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From "Sanjiva Weerawarana" <>
Subject Re: [Axis2] OM - Traversal of children from parent
Date Thu, 30 Sep 2004 15:24:12 GMT
>From an XML -> Java/C++ data binding sense, I don't see random
access as likely.

However, for services that are messing with the XML (which IMO
is the future) then random access thru XPath is very likely.
Then the question becomes how efficiently can an XSLT engine
use our OM? Good question. I have no idea .. maybe we should
(at some point) look into Xalan integration for the OM.

(Of course applications can directly do XPath queries via JXPath
etc. - so we should try to support XPath on top of OM too at
some point .. could be good projects for new people!)


----- Original Message ----- 
From: "Eran Chinthaka" <>
To: <>; "'Ajith Ranabahu'" <>
Sent: Thursday, September 30, 2004 11:30 AM
Subject: RE: [Axis2] OM - Traversal of children from parent

> Thinking more on this, I have one point, which is actually against my
> suggestion :)
> If we look at the way, DOM api provides access to children through parent
> that, first one has to call the getChildNodes() which returns a NodeList
> then one has iterate through that NodeList, sequentially to get to the
> required child.
> This is the normal case. But NodeList has methods to get specific child by
> giving the index, but I don't think anyone will be using that method to
> access the SOAP message.
> Since this is the case, if our concern is to improve performance in DOM
> only, my proposal has no value in performance concerns for DOM api on
> But if you take the getLastChild() method, then my proposal is good for
> documents.
> ________________________________
> Eran Chinthaka
> Lanka Software Foundation
> -----Original Message-----
> From: Ajith Ranabahu []
> Sent: Thursday, September 30, 2004 11:03 AM
> To:
> Subject: Re: [Axis2] OM - Traversal of children from parent
> Hi
> Well I should say Chinthaka has a point. The original idea of throwing
> away some features of the DOM (at least in the storage) is to reduce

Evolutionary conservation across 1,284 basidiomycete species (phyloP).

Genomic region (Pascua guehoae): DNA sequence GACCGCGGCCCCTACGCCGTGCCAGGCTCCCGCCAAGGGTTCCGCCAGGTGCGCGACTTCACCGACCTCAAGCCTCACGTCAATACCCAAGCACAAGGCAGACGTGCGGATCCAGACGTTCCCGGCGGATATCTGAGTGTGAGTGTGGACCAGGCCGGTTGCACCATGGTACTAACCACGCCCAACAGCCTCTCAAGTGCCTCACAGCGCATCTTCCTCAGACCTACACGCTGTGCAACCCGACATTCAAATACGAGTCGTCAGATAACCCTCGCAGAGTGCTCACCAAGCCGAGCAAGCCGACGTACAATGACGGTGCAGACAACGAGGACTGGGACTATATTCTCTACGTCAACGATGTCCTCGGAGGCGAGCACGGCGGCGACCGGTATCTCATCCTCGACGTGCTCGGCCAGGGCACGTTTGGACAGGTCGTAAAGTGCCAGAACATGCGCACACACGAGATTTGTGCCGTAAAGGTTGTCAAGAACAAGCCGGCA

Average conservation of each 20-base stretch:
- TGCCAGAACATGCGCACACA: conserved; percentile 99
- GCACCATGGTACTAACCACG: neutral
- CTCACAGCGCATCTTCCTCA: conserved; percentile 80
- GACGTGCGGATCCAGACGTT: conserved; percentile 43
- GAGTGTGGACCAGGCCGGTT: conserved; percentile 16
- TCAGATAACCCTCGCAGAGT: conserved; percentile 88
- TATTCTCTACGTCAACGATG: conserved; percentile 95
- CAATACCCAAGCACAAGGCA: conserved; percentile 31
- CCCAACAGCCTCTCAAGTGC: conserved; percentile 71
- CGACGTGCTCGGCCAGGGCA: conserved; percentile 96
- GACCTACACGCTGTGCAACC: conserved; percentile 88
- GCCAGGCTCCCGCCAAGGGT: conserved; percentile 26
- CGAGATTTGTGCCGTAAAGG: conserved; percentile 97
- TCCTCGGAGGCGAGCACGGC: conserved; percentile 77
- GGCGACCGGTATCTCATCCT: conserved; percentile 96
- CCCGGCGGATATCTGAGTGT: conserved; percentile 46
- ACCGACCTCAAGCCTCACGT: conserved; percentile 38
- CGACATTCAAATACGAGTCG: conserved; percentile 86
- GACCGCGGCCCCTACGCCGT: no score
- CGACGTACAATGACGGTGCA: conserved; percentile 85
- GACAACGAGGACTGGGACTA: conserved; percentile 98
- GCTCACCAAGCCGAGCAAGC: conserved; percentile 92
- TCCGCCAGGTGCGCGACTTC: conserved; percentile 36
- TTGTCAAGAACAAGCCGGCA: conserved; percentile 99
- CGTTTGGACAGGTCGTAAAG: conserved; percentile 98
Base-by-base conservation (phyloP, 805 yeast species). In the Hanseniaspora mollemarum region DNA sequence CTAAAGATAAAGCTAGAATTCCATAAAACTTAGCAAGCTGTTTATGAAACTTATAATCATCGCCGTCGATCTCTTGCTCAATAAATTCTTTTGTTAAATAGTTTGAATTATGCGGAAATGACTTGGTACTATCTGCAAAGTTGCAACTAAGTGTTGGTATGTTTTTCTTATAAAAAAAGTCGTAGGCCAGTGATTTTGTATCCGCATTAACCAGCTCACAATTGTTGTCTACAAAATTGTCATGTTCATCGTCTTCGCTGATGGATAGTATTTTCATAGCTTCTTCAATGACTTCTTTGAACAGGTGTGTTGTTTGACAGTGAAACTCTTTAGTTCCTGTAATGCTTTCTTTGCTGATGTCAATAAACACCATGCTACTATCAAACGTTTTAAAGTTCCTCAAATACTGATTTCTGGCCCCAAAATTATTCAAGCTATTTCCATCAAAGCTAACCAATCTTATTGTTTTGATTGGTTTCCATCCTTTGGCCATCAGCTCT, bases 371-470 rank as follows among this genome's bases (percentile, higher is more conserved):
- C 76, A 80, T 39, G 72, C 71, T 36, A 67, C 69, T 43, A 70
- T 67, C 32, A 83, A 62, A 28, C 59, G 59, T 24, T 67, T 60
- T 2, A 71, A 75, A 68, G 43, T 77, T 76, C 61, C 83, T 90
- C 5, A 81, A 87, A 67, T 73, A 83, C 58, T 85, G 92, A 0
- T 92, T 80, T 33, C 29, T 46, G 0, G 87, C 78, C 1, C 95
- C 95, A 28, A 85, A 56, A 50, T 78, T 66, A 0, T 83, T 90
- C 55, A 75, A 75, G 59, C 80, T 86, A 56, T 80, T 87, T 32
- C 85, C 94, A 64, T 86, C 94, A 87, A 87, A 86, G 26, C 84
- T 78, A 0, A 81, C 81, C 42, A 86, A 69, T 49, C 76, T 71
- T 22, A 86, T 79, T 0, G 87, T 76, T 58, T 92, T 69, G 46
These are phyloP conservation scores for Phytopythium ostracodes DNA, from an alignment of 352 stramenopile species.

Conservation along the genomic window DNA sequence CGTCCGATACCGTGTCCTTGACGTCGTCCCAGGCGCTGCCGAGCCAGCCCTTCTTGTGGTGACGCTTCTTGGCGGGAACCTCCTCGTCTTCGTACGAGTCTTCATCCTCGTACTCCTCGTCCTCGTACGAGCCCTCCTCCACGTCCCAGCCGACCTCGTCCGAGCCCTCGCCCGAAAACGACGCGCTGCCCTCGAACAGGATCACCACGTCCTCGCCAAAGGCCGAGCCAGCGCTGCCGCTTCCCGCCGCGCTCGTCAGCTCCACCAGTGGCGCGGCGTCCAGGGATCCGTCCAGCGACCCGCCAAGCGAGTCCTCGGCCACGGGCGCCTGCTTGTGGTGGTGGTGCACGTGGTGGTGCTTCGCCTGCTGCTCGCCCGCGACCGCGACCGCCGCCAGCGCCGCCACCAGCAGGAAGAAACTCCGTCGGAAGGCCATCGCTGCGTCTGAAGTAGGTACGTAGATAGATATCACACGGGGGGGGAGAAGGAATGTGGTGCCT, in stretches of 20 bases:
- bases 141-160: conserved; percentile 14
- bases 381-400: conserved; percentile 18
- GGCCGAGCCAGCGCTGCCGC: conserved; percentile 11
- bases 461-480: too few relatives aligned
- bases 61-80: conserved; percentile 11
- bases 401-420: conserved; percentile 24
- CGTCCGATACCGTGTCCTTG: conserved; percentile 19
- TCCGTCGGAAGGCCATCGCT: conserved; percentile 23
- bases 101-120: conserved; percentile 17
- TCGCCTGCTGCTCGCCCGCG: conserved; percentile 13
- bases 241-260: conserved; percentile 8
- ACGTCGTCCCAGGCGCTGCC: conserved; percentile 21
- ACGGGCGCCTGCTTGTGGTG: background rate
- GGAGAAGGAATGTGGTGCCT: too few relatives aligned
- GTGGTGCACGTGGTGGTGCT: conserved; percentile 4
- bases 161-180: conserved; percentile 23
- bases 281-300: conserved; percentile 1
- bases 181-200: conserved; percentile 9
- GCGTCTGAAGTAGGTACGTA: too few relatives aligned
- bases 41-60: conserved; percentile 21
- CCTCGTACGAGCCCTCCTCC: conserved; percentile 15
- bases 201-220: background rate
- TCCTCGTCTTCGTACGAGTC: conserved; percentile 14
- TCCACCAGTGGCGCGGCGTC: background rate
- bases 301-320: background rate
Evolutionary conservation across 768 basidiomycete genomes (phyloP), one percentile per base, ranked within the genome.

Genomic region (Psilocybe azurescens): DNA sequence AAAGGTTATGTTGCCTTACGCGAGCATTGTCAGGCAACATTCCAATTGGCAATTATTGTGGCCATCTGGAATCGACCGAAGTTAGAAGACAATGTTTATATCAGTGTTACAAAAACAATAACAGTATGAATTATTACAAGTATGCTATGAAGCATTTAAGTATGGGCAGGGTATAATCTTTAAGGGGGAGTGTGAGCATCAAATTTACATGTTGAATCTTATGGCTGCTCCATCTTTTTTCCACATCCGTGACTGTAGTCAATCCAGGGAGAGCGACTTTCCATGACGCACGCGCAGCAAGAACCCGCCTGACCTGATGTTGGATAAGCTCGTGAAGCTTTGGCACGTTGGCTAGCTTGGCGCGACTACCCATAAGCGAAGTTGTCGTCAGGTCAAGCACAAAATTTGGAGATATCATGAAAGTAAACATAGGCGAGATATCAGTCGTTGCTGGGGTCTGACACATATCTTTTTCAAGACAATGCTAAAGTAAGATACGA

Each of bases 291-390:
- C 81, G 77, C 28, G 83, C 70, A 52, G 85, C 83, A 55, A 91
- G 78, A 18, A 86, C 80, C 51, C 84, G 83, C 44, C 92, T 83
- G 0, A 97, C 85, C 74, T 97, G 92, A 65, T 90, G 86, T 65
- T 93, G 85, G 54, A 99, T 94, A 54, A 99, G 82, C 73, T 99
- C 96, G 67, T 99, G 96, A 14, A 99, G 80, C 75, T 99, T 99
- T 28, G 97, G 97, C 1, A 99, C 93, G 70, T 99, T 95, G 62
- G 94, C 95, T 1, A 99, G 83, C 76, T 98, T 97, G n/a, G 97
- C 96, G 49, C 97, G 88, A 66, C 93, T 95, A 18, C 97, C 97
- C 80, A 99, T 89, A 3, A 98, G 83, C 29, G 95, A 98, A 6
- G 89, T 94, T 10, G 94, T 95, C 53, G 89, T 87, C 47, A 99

> the use of collection classes and improve the memory footprint. some
> implementations that are now in the scratch right now go along with
> this concept (that is minimize the memory footprint by avoiding the
> use of collection classes). I guess that is what Glen refers to as the
> "shim DOM"
> As far as I understand the thoughts that led to the decision of a
> "shim DOM" instead of a full DOM are as follows.
> The DOM is to be built by pull parsing in a step-by-step manner. The
> objects are created as and when required.
> However the advantage gained by this sort of "defered building" can be
> deteriorated if the created objects are really heavy. Hence we need a
> light weight object representation as well.
> So we try to retain what is absolutely necessary to recreate the
> infoset of the document. (the parent-to-all-children relationship is
> not absolutely necessary. instead the parent has a reference to the
> first child and each of the children has a referece to the next
> sibling in most of our prototype OMs) This is not really "developer
> friendly". It is a fact that higher levels of abstraction provides
> less efficient code so if we want to improve the performace then
> inevitably we will have to deal with code in a much lower level. So
> our OM's lack certain straight-forward accessing methods (such as the
> list of children of a parent).
> the fact that whether we should have a complete Object structure (such
> as DOM or JDOM)  or just a "shim DOM" depends on the kind of documents
> we are dealing with. If the documents are huge then a heavy object
> structure is disadvantegeous. On the otherhand smaller documents will
> be much easier to handle with a full DOM since the memory footprint is
> not likely to be a major issue (due to the fact that documents are
> smaller and produce fewer objects).
> Just as Alek suggests we have to measure the performance and decide
> which "optimization" we need.
> My guess is Chinthaka is already writing a performace bench based on
> the Sosnoski bence mark.
> -- 
> Ajith Ranabahu

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